The proceedings of a general conference are traditionally been conducted in English, although for a short time, beginning in October 2014, speakers delivering sermons had the option of speaking in their native language. The proceedings are translated and broadcast in over 90 different languages worldwide.
Adjustments in 2020
In October 2019, church president Russell M. Nelson announced that the following April's general conference would be "unlike any other" and would celebrate the bicentennial of events that served as "the very foundation of the restoration", and encouraged church members to prepare for the occasion. In November 2019, it was announced that the traditional Priesthood Session for all male church members 11 and older would be replaced by a Saturday Evening Session for all members of the church, age 11 and older. Church leaders subsequently announced that a multi-cultural choir would provide the music at that Saturday Evening Session.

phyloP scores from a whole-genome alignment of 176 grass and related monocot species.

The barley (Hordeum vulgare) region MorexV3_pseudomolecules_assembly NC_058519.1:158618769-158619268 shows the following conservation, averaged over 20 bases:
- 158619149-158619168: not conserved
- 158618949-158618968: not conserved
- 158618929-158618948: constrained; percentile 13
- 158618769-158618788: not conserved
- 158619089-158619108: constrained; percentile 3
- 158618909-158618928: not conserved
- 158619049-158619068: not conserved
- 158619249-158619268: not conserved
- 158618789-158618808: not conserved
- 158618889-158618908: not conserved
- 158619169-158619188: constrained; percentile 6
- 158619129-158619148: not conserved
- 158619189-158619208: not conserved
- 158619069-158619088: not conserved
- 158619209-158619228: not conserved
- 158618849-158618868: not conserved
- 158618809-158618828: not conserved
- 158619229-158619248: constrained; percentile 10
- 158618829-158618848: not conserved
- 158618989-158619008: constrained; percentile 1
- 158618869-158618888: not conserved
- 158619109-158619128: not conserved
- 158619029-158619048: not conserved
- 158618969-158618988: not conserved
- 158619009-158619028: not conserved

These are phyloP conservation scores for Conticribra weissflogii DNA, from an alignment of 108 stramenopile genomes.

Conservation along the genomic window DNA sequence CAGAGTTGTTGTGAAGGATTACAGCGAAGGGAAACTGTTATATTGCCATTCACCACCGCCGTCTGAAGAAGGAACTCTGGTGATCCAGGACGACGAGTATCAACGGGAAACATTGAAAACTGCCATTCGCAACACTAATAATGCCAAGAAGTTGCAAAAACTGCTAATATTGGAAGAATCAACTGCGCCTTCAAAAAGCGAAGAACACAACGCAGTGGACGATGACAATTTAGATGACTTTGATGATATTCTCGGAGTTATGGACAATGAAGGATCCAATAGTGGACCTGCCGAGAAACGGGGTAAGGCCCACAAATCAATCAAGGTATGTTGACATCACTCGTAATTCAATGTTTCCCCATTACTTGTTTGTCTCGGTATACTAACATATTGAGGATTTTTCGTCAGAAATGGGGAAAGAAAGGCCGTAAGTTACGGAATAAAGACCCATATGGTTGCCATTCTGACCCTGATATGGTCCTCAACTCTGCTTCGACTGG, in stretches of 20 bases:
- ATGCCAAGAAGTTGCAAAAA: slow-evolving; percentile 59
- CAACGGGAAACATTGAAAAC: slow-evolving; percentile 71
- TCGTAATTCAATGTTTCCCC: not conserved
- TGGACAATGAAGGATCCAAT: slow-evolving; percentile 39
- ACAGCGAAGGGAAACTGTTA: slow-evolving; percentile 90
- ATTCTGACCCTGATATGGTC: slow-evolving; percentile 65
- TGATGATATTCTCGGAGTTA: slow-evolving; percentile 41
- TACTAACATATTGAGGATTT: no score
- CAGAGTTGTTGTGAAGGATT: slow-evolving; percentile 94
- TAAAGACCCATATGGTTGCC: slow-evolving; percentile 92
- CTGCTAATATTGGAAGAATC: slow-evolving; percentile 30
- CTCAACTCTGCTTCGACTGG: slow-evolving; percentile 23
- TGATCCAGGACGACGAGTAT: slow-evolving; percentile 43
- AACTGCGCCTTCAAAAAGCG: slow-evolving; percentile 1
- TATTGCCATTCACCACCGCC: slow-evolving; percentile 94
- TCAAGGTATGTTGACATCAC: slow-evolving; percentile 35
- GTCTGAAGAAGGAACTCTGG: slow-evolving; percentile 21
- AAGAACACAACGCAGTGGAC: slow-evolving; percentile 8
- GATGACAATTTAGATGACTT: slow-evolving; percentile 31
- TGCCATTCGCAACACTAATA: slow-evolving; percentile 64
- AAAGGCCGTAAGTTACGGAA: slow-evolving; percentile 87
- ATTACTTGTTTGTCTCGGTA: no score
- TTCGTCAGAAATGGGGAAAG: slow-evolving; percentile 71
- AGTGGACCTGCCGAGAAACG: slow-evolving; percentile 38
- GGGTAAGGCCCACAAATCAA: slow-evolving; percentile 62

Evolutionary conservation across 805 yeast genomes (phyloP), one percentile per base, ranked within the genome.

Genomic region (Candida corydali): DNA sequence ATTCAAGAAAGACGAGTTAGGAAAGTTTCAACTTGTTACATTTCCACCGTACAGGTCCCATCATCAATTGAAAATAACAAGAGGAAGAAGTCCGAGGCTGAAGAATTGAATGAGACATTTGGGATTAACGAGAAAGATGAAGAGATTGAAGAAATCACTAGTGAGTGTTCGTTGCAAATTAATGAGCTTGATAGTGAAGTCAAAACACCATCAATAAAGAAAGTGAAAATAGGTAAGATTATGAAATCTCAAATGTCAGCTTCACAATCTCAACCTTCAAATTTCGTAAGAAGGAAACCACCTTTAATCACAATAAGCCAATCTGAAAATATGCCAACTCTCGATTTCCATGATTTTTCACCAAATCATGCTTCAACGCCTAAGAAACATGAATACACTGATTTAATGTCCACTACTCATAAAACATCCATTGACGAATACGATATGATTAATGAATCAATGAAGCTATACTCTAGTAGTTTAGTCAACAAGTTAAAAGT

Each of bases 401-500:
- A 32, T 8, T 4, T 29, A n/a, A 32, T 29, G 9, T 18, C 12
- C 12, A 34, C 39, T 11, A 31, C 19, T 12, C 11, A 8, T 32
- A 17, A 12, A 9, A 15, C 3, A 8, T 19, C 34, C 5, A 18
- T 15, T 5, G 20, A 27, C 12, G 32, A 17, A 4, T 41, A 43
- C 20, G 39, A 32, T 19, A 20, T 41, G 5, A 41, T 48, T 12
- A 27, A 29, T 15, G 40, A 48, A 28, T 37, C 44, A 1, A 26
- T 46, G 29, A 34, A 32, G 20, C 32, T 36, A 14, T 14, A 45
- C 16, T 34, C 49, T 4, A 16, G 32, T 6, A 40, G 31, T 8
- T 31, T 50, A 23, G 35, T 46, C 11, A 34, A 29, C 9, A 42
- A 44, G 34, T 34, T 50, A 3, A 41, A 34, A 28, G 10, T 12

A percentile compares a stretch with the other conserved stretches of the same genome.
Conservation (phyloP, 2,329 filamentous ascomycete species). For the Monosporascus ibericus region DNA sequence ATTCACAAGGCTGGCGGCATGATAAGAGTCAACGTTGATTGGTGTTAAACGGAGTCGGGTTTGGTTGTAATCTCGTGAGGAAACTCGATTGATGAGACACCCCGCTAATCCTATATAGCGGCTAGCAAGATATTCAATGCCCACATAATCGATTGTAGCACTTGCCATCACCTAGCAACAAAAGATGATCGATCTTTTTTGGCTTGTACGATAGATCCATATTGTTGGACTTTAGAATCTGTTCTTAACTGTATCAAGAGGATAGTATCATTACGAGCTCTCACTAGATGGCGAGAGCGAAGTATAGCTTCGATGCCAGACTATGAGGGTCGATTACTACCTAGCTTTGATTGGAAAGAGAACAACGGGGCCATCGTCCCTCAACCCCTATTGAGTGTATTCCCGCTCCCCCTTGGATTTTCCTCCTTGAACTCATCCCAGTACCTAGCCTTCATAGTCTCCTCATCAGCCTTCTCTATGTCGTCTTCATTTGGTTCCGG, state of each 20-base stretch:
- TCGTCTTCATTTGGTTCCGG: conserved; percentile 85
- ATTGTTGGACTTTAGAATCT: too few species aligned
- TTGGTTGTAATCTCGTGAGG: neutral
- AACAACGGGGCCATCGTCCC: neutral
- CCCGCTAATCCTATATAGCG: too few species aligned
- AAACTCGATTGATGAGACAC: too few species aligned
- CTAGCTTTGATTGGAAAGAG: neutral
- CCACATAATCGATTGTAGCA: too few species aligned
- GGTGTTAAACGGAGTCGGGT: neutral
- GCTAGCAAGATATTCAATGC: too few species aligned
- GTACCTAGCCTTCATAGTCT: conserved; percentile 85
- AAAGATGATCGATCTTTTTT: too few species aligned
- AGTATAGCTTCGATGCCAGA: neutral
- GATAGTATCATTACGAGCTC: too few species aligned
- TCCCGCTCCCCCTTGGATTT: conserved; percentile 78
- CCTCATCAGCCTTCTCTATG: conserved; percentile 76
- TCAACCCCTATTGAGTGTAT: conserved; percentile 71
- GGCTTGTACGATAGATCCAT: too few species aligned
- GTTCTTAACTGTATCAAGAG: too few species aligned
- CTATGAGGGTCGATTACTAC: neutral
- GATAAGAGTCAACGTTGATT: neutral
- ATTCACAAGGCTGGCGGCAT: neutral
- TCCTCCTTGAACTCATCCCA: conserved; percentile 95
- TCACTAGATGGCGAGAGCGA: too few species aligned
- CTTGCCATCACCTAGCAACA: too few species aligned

However, due to the COVID-19 pandemic, church leaders announced on March 11, 2020 that the sessions of General Conference, which was planned to convene in the Conference Center, would be held virtually and would also be closed to the public. As the pandemic continued to have a widespread impact on a global basis, church leaders announced additional adjustments on March 19, 2020. That announcement noted that the First Presidency would preside at the conference and conduct each session, but that each session would originate from a small auditorium on Temple Square. The music for each session had been prerecorded, and attendance at each session was restricted to the First Presidency and those speaking or praying during that session.
In June 2020, the church announced that the general conference in October 2020 would be held in the same way April's conference had been. During October's conference, most of the members of the Quorum of the Twelve Apostles also attended each of the four general sessions.